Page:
This study discusses the literature on racial-ethnic identity and its role as a factor to promote academic success in young African American adolescents, in particular males. This research also defines and describes styles of self-presentation that reflect aspects of racial-ethnic identity among African American males in and outside of school toward the development of a healthy REI. This work is secondary source, because the authors Wright and Brian L. didn’t do those researches by themselves. They used information that was originally presented by other authors. These authors address this community problem by structural perspective, because it comes from society, not from the authors’ opinions or point of view. The intend of this work is to change the often negative ways in which society thinks and talks about African American students, especially males, in terms of their racial-ethnic identities and their academic achievement toward the development of a healthy REI. The author implies in this study that racial socialization can lead students to develop an awareness of racism and discrimination and ethnic pride and knowledge of group contributions in terms of achievements to support school success. With this determinative foundation, a lot of African American male students can believe that school success is possible for them and that they can develop strategy to do well and avoid failure. So in this way, to work hard and to get a good grades becomes important to their developing a healthy REI, and results in an academically successful vision of them to keep young men committed to, and persistent in their efforts to achieve school success.
5. Hecker, Lorna; Lettenberger, Cassandra; Nedela, Mary; Soloski, Kristy L. (2010). The Body Tells the Story: Using Art to Facilitate Children’s Narratives. Journal of Creativity in Mental Health. 192-203.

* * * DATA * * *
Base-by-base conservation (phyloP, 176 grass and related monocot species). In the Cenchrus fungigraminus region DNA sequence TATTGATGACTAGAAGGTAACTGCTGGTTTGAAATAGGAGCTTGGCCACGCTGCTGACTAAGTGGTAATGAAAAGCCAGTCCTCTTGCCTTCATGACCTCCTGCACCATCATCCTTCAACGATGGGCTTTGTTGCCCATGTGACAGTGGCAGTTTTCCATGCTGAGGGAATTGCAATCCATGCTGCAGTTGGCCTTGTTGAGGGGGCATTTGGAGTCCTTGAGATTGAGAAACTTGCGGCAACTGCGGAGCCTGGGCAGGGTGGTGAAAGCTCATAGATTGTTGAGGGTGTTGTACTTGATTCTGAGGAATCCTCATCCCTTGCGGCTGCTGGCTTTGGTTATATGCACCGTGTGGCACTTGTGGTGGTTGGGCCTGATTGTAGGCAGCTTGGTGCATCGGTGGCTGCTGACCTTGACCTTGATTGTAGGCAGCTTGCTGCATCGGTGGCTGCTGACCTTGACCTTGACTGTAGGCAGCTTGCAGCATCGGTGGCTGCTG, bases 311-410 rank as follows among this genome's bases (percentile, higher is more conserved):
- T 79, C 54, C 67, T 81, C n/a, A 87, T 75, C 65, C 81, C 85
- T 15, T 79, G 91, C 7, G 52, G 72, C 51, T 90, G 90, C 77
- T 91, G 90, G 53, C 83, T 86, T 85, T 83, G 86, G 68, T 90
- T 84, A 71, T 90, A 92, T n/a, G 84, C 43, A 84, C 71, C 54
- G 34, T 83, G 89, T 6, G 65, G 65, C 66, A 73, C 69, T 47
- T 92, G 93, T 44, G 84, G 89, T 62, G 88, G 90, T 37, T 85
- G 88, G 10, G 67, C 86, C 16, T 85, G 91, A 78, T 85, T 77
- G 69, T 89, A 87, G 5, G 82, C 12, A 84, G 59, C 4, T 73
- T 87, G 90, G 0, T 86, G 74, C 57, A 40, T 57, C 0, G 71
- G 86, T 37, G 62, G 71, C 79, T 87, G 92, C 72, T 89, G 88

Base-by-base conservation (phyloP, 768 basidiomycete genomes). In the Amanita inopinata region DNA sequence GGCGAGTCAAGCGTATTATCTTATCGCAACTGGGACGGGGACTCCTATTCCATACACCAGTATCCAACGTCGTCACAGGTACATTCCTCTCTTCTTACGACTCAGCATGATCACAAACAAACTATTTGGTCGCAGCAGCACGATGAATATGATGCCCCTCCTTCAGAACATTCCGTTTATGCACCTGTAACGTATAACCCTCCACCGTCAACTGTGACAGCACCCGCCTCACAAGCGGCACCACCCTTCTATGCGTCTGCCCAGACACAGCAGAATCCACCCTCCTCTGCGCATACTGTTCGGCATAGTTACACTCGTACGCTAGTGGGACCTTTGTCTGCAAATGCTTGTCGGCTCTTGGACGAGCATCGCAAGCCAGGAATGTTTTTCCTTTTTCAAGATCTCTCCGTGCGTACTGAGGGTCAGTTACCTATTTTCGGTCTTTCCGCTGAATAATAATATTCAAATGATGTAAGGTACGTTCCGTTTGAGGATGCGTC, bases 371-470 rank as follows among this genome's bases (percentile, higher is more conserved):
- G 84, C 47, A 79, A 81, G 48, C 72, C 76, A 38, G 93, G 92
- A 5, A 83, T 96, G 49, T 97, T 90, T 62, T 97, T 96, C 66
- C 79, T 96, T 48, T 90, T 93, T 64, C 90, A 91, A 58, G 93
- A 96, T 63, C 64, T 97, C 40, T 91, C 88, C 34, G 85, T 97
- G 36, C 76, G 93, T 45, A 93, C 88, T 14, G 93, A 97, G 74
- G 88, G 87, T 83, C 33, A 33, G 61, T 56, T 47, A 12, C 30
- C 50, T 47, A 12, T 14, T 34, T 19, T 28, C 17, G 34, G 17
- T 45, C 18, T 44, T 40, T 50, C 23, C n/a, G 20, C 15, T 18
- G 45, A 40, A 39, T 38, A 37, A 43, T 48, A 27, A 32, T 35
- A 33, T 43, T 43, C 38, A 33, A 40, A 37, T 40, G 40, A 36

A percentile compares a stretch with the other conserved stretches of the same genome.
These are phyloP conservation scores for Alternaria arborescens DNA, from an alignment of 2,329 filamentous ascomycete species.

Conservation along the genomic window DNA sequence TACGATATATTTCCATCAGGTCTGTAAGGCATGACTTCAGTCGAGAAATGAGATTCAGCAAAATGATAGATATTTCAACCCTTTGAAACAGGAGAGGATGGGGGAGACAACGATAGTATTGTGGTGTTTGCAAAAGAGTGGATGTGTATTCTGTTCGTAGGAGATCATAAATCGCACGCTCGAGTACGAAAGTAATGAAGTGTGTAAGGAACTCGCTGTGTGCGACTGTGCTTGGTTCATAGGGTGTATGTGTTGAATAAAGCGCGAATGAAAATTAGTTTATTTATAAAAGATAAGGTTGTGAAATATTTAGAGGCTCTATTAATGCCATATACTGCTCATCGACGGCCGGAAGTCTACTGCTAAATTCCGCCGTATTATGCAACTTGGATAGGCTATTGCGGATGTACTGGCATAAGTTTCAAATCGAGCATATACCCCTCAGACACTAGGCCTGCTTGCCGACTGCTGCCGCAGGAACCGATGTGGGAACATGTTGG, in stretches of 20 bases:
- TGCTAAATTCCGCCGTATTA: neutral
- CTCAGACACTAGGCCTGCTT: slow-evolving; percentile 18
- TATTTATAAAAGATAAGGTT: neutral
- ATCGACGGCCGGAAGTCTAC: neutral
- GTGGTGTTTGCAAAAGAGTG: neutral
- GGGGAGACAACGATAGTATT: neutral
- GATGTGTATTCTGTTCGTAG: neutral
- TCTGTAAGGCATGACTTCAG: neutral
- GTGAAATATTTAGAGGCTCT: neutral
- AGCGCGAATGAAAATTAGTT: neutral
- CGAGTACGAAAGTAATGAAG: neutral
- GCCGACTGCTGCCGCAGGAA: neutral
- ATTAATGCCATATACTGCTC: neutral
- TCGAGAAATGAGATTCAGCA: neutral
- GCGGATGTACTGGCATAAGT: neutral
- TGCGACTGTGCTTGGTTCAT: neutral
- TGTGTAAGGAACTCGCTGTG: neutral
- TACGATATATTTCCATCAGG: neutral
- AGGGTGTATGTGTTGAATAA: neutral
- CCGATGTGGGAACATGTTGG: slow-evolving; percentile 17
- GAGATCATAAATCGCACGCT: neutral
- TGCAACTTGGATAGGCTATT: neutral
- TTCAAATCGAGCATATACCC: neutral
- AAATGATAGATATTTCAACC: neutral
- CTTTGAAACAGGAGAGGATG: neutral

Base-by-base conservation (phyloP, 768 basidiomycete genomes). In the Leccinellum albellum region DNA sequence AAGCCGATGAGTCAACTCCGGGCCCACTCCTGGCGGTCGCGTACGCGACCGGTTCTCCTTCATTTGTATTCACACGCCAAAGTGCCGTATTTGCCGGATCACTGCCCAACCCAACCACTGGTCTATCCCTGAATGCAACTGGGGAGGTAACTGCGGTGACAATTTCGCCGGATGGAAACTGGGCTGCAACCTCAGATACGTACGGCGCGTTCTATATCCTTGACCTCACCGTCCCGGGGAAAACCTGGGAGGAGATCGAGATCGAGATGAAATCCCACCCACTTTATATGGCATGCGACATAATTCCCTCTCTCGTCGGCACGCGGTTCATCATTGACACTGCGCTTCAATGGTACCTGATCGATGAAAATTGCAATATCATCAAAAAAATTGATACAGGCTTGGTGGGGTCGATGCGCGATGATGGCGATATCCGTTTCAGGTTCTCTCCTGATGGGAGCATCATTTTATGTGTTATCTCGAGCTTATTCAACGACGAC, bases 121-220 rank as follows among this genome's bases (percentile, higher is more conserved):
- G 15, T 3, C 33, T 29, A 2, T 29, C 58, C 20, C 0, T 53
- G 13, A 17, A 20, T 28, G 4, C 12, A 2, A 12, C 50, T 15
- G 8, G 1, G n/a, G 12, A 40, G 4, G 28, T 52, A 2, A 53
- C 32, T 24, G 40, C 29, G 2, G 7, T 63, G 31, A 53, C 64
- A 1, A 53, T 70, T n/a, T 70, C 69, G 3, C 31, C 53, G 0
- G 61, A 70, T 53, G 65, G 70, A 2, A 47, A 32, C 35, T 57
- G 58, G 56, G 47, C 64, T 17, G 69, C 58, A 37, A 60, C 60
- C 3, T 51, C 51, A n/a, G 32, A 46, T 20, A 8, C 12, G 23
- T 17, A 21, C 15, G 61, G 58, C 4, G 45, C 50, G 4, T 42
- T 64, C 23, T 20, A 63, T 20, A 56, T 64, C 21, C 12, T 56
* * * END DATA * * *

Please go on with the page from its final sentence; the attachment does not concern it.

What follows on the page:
This study illustrates an art activity for use in psychotherapy with children or adolescents. The process of this activity allows the art to be transformed into language, thereby including discursive (linguistic) as well as non-discursive (image-making) symbolic coding systems. This study is secondary source, because these authors: Hecker, Lorna; Lettenberger, Cassandra; Nedela, Mary; Soloski, Kristy L didn’t do this research; they took this information from other authors that did original research. The authors address the community problem by structural perspective, because this problem comes from society. The intend of this work is to help children or adolescents who have been recently physically or sexually abused may find this activity very emotionally activating, and the therapist should take care in assessing their emotional preparedness for this goal. In conclusion, if clients typically spend time “outside of their body” as in the case of seriously traumatized clients or adults suffering from dissociative identity disorder, it would be injudicious to process the activity by externalizing them from their bodies in a narrative fashion. Materials used for this activity should be age appropriate. This work will be secondary reference, because I didn’t use direct researches.
6. Hickman, Richard. (2006). Raising Pupils’ Self-Esteem through Leadership Activities in Art. International Journal of Art & Design Education. 329-340.
This study is about the ways in which young people who have disengaged from learning in school can find a way back through leadership activities in art. This project explores the potential of an approach to developing positive leadership qualities in pupils who weren’t consistently committed to the school’s learning destinations. This research is primary source, because the author did original research by himself and the author was the first ones to create it. The author addresses this community problem by structural perspective, because this problem comes from our society. The intend of this work describes and comments upon pupils’ guided attempts at peer teaching in art and its following effect upon their self-esteem and relationship towards school. This study found that pupils who taught art to other pupils, increased sense of self-worth and were more positively affected towards learning. From author’s own observations and what pupils’ have said about their experience as a positive rather than negative leaders, it seems that their confidence grew as a result of taking on a teaching roles with a younger group and they accordingly became less disengaged. This work will be secondary reference, because I didn’t do the direct research.